But these Lakers are not a good defensive team, and turning that around will take more than a healthy LeBron.

The Lakers are 22nd in the NBA in defense (using Cleaning the Glass, which filters out garbage time from its stats, but even more favorable formulas have them 19th). They are bottom 10 in halfcourt defense (their transition defense has been solid). Anthony Davis is elite defensively, versatile, and a quality rim protector, but the Lakers are short plus defenders after him. LeBron can defend for stretches, Kent Bazemore plays solid team defense, the Lakers will get Trevor Ariza back from injury at some point, but at age 36 he’s no stopper. After that, it gets really thin.

The Lakers won the bubble championship because of their defense — Kentavious Caldwell-Pope, Alex Caruso, Danny Green were all on that team and made important defensive contributions. All are now helping either Chicago or Philadelphia. Dwight Howard and Avery Bradley were on that title team, but neither is defending now at the level they did a couple of years ago.

In a playoff matchup with the Warriors, who guards Stephen Curry? Or Klay Thompson? Or even Jordan Poole? Do the Lakers have the defenders to slow Devin Booker and Chris Paul in a playoff matchup with the Suns? Or Donovan Mitchell in Utah surrounded by shooters and a hard-rolling Rudy Gobert?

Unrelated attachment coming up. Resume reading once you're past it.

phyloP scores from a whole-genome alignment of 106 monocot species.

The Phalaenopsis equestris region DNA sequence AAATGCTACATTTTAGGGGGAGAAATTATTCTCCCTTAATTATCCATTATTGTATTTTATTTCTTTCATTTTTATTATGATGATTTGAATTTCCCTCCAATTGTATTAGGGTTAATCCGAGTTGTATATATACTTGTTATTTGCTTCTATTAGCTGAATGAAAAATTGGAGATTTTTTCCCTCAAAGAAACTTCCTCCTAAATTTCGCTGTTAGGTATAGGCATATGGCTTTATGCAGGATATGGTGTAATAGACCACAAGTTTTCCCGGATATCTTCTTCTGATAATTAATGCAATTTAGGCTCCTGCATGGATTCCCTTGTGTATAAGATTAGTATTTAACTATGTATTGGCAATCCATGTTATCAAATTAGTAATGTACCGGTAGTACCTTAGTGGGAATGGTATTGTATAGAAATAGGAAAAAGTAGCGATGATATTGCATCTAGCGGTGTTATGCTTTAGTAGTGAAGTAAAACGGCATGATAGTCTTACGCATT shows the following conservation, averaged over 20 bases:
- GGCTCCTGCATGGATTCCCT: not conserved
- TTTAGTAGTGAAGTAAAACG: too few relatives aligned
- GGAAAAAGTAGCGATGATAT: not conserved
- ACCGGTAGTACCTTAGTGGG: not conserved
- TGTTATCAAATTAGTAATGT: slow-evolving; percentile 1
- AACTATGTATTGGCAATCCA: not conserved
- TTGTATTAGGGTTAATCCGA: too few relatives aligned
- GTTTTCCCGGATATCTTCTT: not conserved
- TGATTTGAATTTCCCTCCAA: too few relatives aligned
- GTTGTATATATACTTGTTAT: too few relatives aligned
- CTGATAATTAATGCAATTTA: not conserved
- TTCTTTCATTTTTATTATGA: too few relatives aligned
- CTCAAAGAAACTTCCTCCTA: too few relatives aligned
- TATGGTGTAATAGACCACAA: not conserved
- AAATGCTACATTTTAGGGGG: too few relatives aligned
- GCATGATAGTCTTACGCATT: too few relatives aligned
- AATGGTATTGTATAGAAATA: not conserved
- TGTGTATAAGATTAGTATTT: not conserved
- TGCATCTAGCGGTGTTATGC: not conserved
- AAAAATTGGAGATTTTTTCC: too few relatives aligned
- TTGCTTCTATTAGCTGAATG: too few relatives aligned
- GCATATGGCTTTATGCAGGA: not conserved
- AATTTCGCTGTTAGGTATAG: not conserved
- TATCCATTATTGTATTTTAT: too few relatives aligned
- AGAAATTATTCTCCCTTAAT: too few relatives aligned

Frank Vogel is an outstanding defensive coach, but take enough chess pieces away from him and there’s no strategy he can design that will hide all the flaws.

These Lakers should improve as the season goes on, so long as James and Davis stay healthy — and with those two they are a serious playoff threat. I picked them to come out of the West before the season started.

But LeBron and Davis aren’t going to be enough come the postseason if the Lakers don’t get stops.

Hawks trade Harkless, second-round pick to Thunder for Vit Krejci


The Atlanta Hawks just saved some money, getting under the luxury tax line. The Oklahoma City Thunder picked up a second-round pick for their trouble of taking on a contract.

The Hawks have traded Moe Harkless and a second-round pick to the Thunder for Vit Krejci the teams announced (Shams Charania of The Athletic was first).